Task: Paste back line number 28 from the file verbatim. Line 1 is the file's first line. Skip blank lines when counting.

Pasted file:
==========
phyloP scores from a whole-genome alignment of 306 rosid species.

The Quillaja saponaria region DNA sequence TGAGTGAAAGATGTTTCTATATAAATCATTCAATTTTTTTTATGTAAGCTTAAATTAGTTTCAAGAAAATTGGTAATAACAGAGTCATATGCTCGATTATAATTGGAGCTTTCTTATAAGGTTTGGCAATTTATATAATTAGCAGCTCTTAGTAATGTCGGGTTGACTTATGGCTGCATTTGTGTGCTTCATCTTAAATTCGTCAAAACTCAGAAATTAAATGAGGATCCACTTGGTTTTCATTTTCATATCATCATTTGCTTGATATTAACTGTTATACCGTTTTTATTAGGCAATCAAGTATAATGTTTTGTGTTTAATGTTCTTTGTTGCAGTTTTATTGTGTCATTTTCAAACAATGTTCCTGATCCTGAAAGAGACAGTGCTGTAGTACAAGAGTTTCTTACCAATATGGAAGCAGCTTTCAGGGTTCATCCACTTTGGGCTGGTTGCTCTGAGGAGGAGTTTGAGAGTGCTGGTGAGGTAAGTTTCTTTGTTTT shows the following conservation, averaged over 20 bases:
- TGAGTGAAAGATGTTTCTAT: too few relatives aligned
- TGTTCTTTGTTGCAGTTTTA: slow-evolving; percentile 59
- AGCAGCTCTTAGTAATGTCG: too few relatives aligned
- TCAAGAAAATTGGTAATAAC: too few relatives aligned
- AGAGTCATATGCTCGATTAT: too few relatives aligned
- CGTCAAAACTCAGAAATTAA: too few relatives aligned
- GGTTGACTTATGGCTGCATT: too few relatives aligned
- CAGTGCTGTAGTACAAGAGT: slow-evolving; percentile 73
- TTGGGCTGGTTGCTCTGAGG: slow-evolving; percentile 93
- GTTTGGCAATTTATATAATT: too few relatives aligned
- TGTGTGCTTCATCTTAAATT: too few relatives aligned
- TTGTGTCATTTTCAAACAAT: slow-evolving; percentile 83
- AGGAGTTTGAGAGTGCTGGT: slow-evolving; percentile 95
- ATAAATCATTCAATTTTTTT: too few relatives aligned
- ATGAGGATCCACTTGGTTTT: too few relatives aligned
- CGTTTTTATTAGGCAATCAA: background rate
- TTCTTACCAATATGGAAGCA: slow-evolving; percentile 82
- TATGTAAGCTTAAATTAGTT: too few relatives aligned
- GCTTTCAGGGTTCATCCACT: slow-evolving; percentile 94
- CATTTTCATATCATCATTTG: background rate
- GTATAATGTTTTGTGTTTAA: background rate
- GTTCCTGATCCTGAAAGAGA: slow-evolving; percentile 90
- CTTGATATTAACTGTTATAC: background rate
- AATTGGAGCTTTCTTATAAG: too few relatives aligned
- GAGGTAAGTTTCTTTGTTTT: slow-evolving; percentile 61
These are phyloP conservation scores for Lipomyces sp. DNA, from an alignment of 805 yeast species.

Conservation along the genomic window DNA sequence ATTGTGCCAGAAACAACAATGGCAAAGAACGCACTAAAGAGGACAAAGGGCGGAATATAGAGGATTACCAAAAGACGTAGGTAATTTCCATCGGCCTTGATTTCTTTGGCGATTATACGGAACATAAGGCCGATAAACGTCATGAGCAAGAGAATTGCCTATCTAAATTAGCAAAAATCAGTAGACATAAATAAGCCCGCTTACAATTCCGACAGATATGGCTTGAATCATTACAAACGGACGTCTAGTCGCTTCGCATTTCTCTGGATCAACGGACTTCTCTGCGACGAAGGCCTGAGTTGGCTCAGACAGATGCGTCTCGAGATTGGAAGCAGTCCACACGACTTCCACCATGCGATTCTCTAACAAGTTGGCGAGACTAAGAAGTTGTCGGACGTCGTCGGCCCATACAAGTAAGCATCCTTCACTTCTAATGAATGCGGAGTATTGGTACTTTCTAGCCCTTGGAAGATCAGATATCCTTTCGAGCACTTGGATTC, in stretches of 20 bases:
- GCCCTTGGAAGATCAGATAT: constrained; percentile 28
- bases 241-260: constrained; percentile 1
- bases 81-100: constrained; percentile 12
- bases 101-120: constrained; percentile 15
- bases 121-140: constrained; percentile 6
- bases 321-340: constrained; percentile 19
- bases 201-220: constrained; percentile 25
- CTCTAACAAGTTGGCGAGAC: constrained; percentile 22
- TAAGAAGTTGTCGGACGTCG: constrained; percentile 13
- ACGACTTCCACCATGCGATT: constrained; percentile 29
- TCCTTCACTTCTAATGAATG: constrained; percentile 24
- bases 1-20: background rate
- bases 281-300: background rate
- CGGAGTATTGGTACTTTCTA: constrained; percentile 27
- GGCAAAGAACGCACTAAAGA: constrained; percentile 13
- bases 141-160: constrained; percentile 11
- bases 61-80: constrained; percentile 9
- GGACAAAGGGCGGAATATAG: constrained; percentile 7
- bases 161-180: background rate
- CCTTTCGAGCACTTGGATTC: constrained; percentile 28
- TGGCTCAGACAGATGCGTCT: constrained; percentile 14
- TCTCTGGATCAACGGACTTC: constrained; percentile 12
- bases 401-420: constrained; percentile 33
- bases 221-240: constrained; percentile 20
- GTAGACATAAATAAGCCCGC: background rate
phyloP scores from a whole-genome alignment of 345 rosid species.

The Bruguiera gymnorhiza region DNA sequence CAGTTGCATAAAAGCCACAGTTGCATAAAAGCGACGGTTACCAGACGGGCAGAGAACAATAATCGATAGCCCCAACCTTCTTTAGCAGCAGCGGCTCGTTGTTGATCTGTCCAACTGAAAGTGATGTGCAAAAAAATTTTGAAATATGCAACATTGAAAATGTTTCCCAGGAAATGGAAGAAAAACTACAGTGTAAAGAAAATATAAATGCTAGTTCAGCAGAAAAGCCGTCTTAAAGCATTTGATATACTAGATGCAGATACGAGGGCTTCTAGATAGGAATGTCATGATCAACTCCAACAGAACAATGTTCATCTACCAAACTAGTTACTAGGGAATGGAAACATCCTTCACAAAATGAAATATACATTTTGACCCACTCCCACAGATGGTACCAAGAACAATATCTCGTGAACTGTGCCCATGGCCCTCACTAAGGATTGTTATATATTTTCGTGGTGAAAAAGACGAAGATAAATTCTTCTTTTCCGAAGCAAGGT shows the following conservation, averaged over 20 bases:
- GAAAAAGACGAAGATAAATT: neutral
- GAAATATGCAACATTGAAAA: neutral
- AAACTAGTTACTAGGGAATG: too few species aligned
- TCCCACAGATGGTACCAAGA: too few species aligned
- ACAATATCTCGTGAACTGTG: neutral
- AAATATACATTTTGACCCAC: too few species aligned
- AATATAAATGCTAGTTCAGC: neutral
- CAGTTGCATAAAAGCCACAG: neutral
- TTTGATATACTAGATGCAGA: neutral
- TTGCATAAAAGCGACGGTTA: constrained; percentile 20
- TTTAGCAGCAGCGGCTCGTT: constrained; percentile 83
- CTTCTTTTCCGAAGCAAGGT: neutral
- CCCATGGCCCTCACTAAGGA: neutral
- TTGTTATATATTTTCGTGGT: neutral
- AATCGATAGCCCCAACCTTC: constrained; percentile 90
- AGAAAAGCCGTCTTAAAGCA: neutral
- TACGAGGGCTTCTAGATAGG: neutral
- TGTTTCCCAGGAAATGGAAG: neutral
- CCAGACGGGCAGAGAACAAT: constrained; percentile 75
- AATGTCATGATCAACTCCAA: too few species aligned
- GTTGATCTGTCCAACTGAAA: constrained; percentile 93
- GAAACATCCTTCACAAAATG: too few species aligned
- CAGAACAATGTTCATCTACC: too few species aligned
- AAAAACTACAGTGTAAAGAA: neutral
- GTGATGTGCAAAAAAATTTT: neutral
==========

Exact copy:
These are phyloP conservation scores for Lipomyces sp. DNA, from an alignment of 805 yeast species.